The University of Texas at Austin was one of my top two choices for college since I was 12 years old. I'd learned about the school in part because I was born in Texas and everyone knows the Longhorns and in part because, in South Carolina, there was a computer program that provided information about colleges you should attend based on a personalized test measuring your skills and interest called SCOIS.
No one in my immediate family graduated from a four-year college, and we grew up poor, so I knew it would take a lot of hard work and dedication to both attend UT-Austin and to find a way to pay for it.
So that's what I did. I put my head down and worked my ass off all through middle and high school, graduated near the top of my class, participated in a ton of extra-curricular activities and groups like the marching band and cross-country team, and found myself the recipient of over $100,000 in college scholarships.
Was race a factor in my admissions to the University of Texas? Not directly. I graduated far inside the top 10% of my high school class.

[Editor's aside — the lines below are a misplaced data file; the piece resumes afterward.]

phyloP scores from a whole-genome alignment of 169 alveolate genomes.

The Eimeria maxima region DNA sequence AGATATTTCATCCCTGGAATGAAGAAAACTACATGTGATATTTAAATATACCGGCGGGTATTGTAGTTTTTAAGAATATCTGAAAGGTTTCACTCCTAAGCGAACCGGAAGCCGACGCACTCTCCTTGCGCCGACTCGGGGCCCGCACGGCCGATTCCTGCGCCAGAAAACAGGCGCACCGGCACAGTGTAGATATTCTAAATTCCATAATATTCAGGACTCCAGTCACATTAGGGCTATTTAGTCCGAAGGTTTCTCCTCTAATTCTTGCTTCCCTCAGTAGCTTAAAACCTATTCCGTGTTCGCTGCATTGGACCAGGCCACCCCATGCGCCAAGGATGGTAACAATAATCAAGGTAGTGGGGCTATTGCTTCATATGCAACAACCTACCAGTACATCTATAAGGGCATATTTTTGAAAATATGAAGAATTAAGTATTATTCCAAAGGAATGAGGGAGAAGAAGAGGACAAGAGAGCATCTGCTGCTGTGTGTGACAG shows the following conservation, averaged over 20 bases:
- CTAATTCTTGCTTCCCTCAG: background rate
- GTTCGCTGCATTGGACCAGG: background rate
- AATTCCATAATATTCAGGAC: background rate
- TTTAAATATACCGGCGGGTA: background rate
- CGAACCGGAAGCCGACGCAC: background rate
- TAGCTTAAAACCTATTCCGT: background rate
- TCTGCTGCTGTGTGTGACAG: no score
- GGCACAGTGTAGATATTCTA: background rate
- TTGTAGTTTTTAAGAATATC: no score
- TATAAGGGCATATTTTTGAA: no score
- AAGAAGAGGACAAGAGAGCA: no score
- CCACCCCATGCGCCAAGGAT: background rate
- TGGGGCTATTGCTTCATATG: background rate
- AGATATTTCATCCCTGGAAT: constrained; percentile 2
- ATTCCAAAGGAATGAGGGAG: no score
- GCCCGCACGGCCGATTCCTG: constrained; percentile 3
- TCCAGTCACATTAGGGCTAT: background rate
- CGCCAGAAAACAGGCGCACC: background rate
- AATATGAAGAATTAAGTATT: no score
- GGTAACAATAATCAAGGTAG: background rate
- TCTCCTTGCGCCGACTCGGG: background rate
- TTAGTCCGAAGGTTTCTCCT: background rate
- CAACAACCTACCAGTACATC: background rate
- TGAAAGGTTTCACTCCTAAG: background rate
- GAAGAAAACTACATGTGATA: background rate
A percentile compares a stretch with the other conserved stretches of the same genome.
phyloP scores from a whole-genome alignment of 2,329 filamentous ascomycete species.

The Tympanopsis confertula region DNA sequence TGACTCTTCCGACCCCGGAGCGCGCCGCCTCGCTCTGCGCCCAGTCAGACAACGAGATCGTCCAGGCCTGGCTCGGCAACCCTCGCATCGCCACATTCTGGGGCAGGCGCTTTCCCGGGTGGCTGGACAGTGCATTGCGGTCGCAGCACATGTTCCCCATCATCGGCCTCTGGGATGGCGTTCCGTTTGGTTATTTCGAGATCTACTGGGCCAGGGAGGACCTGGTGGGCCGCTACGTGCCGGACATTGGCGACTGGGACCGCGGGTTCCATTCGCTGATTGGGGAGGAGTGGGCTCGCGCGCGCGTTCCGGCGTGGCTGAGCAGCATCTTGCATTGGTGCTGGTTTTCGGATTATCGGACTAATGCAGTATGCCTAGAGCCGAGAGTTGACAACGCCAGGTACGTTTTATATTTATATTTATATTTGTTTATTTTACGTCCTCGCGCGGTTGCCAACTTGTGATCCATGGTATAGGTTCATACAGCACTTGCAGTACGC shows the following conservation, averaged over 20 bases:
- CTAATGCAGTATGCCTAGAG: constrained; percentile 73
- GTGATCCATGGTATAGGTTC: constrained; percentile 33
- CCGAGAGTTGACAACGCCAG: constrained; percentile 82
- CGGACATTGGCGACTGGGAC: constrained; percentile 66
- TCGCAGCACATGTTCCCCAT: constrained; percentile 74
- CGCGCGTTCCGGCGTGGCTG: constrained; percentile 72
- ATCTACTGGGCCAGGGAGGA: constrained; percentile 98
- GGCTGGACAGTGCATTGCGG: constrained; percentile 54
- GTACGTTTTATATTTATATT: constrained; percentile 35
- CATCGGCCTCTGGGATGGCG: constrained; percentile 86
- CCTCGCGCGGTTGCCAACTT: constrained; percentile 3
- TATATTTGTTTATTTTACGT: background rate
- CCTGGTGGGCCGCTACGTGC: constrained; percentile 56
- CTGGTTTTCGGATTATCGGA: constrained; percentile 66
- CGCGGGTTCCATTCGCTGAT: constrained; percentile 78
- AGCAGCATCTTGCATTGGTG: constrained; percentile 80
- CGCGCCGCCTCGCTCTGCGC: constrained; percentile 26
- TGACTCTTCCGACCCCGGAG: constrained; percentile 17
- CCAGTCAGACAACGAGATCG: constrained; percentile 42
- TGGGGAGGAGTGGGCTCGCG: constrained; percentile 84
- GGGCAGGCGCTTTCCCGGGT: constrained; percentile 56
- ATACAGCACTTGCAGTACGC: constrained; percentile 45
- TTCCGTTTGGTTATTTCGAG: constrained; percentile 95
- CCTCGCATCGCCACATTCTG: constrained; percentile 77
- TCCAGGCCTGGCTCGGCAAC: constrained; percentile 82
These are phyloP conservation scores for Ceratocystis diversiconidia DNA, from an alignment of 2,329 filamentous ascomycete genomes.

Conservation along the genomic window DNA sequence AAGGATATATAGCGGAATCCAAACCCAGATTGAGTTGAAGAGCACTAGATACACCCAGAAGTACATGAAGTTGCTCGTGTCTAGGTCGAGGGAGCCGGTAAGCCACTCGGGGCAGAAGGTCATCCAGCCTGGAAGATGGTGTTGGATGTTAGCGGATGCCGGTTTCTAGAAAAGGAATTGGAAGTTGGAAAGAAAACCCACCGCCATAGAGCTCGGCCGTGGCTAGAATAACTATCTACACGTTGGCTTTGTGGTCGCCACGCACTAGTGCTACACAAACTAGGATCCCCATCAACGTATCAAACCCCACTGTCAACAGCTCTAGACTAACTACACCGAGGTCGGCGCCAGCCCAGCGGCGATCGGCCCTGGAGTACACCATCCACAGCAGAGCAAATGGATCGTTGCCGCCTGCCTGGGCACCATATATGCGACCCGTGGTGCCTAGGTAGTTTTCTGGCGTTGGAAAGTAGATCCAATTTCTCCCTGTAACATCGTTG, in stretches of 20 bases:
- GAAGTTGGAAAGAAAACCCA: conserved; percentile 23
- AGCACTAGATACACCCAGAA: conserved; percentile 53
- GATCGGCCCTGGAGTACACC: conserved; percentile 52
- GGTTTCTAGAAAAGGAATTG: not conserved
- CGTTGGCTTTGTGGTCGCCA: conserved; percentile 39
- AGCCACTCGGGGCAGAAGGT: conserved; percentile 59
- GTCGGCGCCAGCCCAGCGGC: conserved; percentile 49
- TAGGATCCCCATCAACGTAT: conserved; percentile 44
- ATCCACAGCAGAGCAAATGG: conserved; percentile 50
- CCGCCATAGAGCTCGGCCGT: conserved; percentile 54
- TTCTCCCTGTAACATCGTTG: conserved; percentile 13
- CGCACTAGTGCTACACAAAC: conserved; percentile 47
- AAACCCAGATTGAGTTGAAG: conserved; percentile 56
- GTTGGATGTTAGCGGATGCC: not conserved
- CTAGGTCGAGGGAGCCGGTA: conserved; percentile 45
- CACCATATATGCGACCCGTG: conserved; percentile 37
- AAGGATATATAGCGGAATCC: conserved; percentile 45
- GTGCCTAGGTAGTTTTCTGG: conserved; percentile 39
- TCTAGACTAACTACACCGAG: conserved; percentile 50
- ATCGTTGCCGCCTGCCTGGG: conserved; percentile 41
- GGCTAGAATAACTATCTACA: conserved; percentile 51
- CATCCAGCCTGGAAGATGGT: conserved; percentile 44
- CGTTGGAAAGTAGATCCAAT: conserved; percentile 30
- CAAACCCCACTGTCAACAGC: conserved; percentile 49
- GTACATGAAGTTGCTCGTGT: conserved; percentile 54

But the top 10% rule itself is a good method to remove at least some racial barriers from the college admissions process, and that is how I was granted automatic admissions to this great public university.
Today, I'm happy with the Supreme Court's ruling to uphold UT's admissions policy which attempts, however difficult, to account for at least one additional and important non-academic factor in determining its student body.
America has a long way to go and this Supreme Court desperately needs more empathy and compassion for those who have it the hardest in this country going forward, but today was a big win.
I am not a fan of quotas, but I am a lifelong fan of progress. We must pursue progress, particularly in our educational institutions, even in the face of a false belief in meritocracy and post-racism.